Wiersbe, Warren W. Meet Yourself in the Psalms. Wheaton, Ill: SP Publications, Victor Books, 1983.

Gerald Wilson, The Editing of the Hebrew Psalter. Chico: Scholars Press, 1985.


Martin, Chalmers. “The Imprecations in the Psalms.” The Princeton Theological Review. 1 (1903): 537-533.

Waltke, Bruce. “The Book of Proverbs and Ancient Wisdom Literature.” Bibliotheca Sacra 136 (1979): 221-238.

________. “The Book of Proverbs and Old Testament Theology.” Bibliotheca Sacra 136 (1979): 302-317.

________. “The Creation Account in Genesis 1:1-3: Part IV: The Theology of Genesis 1. Bibliotheca Sacra 132 (1975): 327-342.

________. “The Creation Account in Genesis 1:1-3: Part V: The Theology of Genesis 1--Continued.” Bibliotheca Sacra 133 (1976): 28-41.

Walton, John H. “The Psalms: A Cantata About the Davidic Covenant.” Journal of the Evangelical Theological Society 34 (1991): 21-32.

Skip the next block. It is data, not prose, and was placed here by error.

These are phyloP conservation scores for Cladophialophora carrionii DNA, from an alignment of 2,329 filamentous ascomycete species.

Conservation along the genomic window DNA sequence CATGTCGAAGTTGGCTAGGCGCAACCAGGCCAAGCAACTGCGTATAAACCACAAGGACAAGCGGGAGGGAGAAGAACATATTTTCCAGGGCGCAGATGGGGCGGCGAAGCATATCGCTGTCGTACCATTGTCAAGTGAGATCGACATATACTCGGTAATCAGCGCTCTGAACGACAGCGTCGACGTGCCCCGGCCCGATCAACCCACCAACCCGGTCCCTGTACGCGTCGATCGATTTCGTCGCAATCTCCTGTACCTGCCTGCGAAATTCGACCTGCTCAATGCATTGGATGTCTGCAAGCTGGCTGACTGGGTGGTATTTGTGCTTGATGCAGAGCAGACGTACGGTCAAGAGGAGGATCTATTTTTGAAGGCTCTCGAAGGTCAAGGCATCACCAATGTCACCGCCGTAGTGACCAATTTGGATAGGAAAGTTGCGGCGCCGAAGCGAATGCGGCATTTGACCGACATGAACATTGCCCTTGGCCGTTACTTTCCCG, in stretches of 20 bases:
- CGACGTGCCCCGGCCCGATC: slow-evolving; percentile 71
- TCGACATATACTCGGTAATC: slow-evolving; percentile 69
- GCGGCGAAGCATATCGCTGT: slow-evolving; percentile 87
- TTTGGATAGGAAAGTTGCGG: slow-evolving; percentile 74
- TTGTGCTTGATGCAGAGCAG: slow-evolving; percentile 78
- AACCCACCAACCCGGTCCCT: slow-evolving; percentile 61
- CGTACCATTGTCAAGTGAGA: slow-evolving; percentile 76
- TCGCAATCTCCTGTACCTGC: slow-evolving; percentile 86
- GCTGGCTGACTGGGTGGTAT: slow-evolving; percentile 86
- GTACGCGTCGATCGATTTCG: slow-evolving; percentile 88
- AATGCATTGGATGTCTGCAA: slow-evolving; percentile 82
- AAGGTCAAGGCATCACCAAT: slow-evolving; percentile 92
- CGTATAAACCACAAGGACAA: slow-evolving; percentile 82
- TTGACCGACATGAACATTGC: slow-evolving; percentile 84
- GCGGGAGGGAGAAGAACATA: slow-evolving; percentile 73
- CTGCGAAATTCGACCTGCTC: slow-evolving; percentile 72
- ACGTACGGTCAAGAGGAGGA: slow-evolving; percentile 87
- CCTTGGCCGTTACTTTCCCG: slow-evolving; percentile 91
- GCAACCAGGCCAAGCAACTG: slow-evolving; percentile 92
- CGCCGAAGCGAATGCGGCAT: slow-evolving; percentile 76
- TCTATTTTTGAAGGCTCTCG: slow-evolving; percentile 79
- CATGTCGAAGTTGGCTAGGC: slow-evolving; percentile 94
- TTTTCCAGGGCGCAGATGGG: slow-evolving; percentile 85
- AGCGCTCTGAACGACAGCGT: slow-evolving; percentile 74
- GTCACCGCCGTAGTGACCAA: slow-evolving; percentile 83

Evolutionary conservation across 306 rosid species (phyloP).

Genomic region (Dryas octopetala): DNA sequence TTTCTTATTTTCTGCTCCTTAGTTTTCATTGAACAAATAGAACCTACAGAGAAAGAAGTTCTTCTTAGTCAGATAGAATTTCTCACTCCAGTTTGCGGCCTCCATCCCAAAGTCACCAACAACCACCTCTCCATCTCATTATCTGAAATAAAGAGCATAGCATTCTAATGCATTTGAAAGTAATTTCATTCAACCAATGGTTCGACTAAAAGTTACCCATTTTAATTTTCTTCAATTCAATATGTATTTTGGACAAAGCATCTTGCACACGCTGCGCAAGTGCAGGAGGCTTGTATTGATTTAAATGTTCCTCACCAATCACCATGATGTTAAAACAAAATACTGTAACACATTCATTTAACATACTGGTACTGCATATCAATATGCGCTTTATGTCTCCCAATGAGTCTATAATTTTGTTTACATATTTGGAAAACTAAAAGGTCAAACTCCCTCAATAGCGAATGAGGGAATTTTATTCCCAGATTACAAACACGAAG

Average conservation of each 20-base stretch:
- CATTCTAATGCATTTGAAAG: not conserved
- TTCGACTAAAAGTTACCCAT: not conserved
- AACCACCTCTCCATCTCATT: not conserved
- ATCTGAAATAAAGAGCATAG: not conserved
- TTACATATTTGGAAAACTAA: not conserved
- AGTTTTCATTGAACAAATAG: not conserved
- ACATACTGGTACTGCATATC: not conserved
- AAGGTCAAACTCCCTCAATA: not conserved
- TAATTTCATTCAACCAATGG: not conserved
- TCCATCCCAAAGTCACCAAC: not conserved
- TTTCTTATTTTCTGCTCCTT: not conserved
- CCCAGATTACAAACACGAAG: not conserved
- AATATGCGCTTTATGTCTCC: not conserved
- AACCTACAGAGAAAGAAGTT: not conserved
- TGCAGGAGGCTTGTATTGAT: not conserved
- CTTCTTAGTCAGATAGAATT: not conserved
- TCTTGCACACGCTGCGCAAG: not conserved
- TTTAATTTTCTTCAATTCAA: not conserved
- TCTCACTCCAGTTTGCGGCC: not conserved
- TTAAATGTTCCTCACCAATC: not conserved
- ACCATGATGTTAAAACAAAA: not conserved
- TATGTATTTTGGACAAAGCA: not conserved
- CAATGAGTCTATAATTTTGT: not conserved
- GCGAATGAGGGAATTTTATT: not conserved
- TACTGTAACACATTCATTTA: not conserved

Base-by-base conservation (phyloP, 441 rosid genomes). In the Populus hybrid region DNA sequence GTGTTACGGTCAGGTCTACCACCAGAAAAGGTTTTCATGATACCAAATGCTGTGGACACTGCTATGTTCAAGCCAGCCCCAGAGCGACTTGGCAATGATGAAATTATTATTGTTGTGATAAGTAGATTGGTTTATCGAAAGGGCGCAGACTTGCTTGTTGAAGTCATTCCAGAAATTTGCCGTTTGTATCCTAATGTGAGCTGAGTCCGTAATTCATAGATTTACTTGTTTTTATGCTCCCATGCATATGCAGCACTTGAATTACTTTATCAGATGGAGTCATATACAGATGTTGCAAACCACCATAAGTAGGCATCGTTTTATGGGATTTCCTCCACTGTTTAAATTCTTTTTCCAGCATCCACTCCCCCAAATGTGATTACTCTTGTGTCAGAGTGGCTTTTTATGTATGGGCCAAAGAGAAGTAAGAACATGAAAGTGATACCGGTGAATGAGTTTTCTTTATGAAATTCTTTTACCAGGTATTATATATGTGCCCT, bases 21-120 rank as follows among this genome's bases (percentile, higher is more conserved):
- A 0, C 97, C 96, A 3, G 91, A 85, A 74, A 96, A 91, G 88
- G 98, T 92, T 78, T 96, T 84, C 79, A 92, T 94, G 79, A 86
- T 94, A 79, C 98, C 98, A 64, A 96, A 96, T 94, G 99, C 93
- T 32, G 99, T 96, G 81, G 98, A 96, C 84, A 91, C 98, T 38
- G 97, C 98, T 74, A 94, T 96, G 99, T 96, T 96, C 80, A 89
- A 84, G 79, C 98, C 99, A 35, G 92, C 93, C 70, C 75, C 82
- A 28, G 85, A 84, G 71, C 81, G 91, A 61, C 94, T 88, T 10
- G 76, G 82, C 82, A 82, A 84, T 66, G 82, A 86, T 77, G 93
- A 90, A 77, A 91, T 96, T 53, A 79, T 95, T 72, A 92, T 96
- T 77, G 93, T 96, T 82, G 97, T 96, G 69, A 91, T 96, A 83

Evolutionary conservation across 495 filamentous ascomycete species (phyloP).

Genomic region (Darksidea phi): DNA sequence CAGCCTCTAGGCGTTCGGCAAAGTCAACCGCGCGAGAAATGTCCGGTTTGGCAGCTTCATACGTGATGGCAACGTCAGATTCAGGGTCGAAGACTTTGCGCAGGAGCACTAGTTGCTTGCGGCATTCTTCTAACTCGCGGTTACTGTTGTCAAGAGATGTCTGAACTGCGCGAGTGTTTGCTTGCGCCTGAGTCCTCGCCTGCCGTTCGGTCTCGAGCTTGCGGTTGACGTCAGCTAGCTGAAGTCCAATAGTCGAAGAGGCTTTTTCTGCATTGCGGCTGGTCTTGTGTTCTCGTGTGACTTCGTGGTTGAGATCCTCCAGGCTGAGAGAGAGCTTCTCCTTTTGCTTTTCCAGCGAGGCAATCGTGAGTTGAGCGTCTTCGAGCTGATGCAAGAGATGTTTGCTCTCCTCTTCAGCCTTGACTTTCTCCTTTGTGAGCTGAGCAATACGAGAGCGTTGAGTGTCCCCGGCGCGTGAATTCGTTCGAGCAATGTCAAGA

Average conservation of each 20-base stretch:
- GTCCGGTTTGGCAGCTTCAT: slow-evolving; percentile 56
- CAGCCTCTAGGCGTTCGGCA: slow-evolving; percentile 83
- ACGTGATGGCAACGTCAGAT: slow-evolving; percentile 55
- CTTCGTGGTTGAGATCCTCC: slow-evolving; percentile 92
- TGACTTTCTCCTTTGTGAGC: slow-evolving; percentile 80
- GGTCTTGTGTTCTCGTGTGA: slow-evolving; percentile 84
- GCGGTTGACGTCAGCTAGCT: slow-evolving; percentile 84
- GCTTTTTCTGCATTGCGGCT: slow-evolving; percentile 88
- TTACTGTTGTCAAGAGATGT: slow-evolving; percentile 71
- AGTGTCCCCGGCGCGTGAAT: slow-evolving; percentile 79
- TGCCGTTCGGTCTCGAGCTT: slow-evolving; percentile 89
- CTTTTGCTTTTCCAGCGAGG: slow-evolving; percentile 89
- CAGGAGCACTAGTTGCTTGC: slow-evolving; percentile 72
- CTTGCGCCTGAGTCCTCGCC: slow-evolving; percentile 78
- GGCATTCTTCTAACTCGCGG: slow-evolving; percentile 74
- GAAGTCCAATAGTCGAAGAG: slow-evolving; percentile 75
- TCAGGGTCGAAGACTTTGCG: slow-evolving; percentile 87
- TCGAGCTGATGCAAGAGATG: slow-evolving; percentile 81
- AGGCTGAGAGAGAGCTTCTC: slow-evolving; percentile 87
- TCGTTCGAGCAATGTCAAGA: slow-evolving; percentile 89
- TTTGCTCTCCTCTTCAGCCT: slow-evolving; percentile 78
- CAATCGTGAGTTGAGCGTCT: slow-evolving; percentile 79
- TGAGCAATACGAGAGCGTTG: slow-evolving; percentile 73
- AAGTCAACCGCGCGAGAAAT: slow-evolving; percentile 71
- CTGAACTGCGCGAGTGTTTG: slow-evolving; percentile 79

Wilson, Gerald. “Evidence of Editorial Divisions in the Hebrew Psalter.” Vetus Testamentum 34 (1984): 337-352.

________. “The Use of Royal Psalms at the ‘Seams’ of the Hebrew Psalter.” Journal for the Study of the Old Testament 35 (1986): 85-94.

Unpublished material

Lindsey F. Duane. “The Psalms Arranged by Categories.” Unpublished class notes in 104 Principles of Hebrew Exegesis. Dallas Theological Seminary, Spring 1982.

Ross, Allen P. “An Outline for the Theology of the Hebrew Psalter.” Unpublished class notes in 104 Principles of Hebrew Exegesis. Dallas Theological Seminary, Spring 1982.

________. “Exegetical Outlines of the Psalms with Supplementary Structural Outlines by Pius Drijvers (The Psalms, Their Structure and Meaning).” Unpublished class notes in 104 Principles of Hebrew Exegesis. Dallas Theological Seminary, Spring 1982.

________. “The Exposition of the Old Testament: The Psalms: A Lecture on the Exegetical Procedure for Preaching from the Psalter.” Unpublished class notes in 104 Principles of Hebrew Exegesis. Dallas Theological Seminary, Spring 1982.

________. “Understanding Poetic Language.” Unpublished class notes in 104 Principles of Hebrew Exegesis. Dallas Theological Seminary, Spring 1982.

Waltke, Bruce K. “Notes on the Book of Psalms.” Unpublished class notes in 104 Principles of Hebrew Exegesis. Dallas Theological Seminary, Spring 1982.